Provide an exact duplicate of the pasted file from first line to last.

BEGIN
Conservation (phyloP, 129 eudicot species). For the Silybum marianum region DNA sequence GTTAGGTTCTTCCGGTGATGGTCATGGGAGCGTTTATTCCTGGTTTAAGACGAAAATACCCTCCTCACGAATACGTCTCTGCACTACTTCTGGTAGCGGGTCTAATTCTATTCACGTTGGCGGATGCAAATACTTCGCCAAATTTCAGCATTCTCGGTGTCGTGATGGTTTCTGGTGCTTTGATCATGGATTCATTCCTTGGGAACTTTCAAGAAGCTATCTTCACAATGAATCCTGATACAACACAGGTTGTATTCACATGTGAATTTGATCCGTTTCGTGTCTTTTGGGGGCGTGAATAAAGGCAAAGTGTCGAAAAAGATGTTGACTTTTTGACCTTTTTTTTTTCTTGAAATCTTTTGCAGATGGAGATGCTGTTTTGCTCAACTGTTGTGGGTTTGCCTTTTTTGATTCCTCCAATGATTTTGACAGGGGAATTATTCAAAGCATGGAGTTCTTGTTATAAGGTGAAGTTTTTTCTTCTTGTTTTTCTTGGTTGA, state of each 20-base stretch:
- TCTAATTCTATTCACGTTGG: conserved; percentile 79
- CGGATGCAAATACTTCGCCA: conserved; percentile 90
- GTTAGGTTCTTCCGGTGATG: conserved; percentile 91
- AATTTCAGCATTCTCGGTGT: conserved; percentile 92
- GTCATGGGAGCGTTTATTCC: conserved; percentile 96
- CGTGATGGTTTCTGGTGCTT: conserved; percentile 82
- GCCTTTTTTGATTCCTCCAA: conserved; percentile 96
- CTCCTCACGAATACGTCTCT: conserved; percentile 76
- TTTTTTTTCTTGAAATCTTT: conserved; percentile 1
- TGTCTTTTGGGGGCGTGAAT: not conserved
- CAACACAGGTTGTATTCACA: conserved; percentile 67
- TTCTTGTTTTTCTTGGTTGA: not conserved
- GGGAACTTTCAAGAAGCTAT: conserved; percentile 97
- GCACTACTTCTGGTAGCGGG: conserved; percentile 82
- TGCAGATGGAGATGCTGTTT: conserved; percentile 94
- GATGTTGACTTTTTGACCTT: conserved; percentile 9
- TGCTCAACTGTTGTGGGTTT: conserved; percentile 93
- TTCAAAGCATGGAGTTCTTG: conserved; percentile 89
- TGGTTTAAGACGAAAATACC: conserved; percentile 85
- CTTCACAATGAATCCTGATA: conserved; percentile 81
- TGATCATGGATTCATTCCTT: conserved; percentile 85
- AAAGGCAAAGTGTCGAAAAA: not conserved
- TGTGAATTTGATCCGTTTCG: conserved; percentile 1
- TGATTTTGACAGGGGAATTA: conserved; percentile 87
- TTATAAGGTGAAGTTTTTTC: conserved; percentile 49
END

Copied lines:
Conservation (phyloP, 129 eudicot species). For the Silybum marianum region DNA sequence GTTAGGTTCTTCCGGTGATGGTCATGGGAGCGTTTATTCCTGGTTTAAGACGAAAATACCCTCCTCACGAATACGTCTCTGCACTACTTCTGGTAGCGGGTCTAATTCTATTCACGTTGGCGGATGCAAATACTTCGCCAAATTTCAGCATTCTCGGTGTCGTGATGGTTTCTGGTGCTTTGATCATGGATTCATTCCTTGGGAACTTTCAAGAAGCTATCTTCACAATGAATCCTGATACAACACAGGTTGTATTCACATGTGAATTTGATCCGTTTCGTGTCTTTTGGGGGCGTGAATAAAGGCAAAGTGTCGAAAAAGATGTTGACTTTTTGACCTTTTTTTTTTCTTGAAATCTTTTGCAGATGGAGATGCTGTTTTGCTCAACTGTTGTGGGTTTGCCTTTTTTGATTCCTCCAATGATTTTGACAGGGGAATTATTCAAAGCATGGAGTTCTTGTTATAAGGTGAAGTTTTTTCTTCTTGTTTTTCTTGGTTGA, state of each 20-base stretch:
- TCTAATTCTATTCACGTTGG: conserved; percentile 79
- CGGATGCAAATACTTCGCCA: conserved; percentile 90
- GTTAGGTTCTTCCGGTGATG: conserved; percentile 91
- AATTTCAGCATTCTCGGTGT: conserved; percentile 92
- GTCATGGGAGCGTTTATTCC: conserved; percentile 96
- CGTGATGGTTTCTGGTGCTT: conserved; percentile 82
- GCCTTTTTTGATTCCTCCAA: conserved; percentile 96
- CTCCTCACGAATACGTCTCT: conserved; percentile 76
- TTTTTTTTCTTGAAATCTTT: conserved; percentile 1
- TGTCTTTTGGGGGCGTGAAT: not conserved
- CAACACAGGTTGTATTCACA: conserved; percentile 67
- TTCTTGTTTTTCTTGGTTGA: not conserved
- GGGAACTTTCAAGAAGCTAT: conserved; percentile 97
- GCACTACTTCTGGTAGCGGG: conserved; percentile 82
- TGCAGATGGAGATGCTGTTT: conserved; percentile 94
- GATGTTGACTTTTTGACCTT: conserved; percentile 9
- TGCTCAACTGTTGTGGGTTT: conserved; percentile 93
- TTCAAAGCATGGAGTTCTTG: conserved; percentile 89
- TGGTTTAAGACGAAAATACC: conserved; percentile 85
- CTTCACAATGAATCCTGATA: conserved; percentile 81
- TGATCATGGATTCATTCCTT: conserved; percentile 85
- AAAGGCAAAGTGTCGAAAAA: not conserved
- TGTGAATTTGATCCGTTTCG: conserved; percentile 1
- TGATTTTGACAGGGGAATTA: conserved; percentile 87
- TTATAAGGTGAAGTTTTTTC: conserved; percentile 49